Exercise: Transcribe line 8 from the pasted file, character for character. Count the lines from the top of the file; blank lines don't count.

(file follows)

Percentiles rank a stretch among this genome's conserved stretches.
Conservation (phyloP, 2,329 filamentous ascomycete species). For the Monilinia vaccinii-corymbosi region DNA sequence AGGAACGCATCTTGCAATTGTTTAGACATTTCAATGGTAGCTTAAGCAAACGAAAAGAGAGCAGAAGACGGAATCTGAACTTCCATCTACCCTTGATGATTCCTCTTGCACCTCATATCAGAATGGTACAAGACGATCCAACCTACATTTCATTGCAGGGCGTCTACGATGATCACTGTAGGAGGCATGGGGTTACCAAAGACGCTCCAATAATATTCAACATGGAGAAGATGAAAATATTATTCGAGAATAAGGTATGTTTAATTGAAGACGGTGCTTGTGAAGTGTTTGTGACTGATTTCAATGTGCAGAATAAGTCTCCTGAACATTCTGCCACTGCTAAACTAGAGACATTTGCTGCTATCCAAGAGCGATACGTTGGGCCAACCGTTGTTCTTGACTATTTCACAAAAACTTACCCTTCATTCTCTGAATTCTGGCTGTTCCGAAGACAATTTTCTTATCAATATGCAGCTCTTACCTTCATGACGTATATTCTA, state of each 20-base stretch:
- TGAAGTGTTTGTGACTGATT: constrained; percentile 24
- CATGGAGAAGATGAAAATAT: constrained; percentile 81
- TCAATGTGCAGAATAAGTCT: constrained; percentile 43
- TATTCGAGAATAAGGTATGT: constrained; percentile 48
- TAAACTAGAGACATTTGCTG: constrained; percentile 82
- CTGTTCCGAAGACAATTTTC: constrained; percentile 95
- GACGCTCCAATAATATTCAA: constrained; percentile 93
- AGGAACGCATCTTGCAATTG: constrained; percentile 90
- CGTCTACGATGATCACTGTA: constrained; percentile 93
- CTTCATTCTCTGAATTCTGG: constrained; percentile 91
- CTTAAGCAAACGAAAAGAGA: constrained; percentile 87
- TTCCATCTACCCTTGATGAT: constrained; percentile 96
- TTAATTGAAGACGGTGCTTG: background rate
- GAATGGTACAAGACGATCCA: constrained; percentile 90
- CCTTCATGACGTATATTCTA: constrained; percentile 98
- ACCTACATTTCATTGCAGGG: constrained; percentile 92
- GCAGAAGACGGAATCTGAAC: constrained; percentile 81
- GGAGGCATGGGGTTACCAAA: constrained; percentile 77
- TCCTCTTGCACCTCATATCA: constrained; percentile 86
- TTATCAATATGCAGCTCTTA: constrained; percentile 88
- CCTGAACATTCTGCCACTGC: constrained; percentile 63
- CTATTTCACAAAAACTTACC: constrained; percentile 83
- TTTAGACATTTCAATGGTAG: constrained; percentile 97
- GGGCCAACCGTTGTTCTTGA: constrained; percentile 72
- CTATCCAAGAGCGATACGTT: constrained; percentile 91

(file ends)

- CTGTTCCGAAGACAATTTTC: constrained; percentile 95